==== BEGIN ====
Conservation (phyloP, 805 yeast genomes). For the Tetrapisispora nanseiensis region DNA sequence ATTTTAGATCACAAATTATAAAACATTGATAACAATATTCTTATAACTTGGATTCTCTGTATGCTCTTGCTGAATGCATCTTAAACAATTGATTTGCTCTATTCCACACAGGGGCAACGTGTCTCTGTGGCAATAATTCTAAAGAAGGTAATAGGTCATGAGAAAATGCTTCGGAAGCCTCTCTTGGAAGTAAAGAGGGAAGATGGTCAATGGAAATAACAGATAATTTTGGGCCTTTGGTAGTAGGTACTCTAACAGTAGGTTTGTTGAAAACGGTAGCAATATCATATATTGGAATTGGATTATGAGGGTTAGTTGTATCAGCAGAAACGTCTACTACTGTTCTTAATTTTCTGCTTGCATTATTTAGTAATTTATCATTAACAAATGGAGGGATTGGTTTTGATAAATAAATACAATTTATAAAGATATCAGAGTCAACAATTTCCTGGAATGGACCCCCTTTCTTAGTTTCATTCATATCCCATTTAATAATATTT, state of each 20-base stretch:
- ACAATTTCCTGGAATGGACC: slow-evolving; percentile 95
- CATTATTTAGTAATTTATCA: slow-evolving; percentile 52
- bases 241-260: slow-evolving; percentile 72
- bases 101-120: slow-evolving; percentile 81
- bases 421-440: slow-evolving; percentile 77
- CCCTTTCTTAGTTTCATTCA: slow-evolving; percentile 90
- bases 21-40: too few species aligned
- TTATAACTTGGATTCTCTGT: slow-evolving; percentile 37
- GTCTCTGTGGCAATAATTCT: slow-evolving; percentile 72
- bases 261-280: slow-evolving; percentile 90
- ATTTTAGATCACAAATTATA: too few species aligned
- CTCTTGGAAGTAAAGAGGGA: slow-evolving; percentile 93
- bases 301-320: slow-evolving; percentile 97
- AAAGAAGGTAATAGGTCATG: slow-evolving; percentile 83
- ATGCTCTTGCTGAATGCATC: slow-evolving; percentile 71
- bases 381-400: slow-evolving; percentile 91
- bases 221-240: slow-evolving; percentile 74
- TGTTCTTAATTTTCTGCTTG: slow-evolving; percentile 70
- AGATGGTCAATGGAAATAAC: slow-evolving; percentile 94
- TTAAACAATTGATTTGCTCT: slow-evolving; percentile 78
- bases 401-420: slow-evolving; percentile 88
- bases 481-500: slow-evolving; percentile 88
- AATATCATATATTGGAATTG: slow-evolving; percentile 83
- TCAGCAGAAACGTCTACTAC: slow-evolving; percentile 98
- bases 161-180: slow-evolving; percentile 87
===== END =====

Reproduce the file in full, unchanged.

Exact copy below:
Conservation (phyloP, 805 yeast genomes). For the Tetrapisispora nanseiensis region DNA sequence ATTTTAGATCACAAATTATAAAACATTGATAACAATATTCTTATAACTTGGATTCTCTGTATGCTCTTGCTGAATGCATCTTAAACAATTGATTTGCTCTATTCCACACAGGGGCAACGTGTCTCTGTGGCAATAATTCTAAAGAAGGTAATAGGTCATGAGAAAATGCTTCGGAAGCCTCTCTTGGAAGTAAAGAGGGAAGATGGTCAATGGAAATAACAGATAATTTTGGGCCTTTGGTAGTAGGTACTCTAACAGTAGGTTTGTTGAAAACGGTAGCAATATCATATATTGGAATTGGATTATGAGGGTTAGTTGTATCAGCAGAAACGTCTACTACTGTTCTTAATTTTCTGCTTGCATTATTTAGTAATTTATCATTAACAAATGGAGGGATTGGTTTTGATAAATAAATACAATTTATAAAGATATCAGAGTCAACAATTTCCTGGAATGGACCCCCTTTCTTAGTTTCATTCATATCCCATTTAATAATATTT, state of each 20-base stretch:
- ACAATTTCCTGGAATGGACC: slow-evolving; percentile 95
- CATTATTTAGTAATTTATCA: slow-evolving; percentile 52
- bases 241-260: slow-evolving; percentile 72
- bases 101-120: slow-evolving; percentile 81
- bases 421-440: slow-evolving; percentile 77
- CCCTTTCTTAGTTTCATTCA: slow-evolving; percentile 90
- bases 21-40: too few species aligned
- TTATAACTTGGATTCTCTGT: slow-evolving; percentile 37
- GTCTCTGTGGCAATAATTCT: slow-evolving; percentile 72
- bases 261-280: slow-evolving; percentile 90
- ATTTTAGATCACAAATTATA: too few species aligned
- CTCTTGGAAGTAAAGAGGGA: slow-evolving; percentile 93
- bases 301-320: slow-evolving; percentile 97
- AAAGAAGGTAATAGGTCATG: slow-evolving; percentile 83
- ATGCTCTTGCTGAATGCATC: slow-evolving; percentile 71
- bases 381-400: slow-evolving; percentile 91
- bases 221-240: slow-evolving; percentile 74
- TGTTCTTAATTTTCTGCTTG: slow-evolving; percentile 70
- AGATGGTCAATGGAAATAAC: slow-evolving; percentile 94
- TTAAACAATTGATTTGCTCT: slow-evolving; percentile 78
- bases 401-420: slow-evolving; percentile 88
- bases 481-500: slow-evolving; percentile 88
- AATATCATATATTGGAATTG: slow-evolving; percentile 83
- TCAGCAGAAACGTCTACTAC: slow-evolving; percentile 98
- bases 161-180: slow-evolving; percentile 87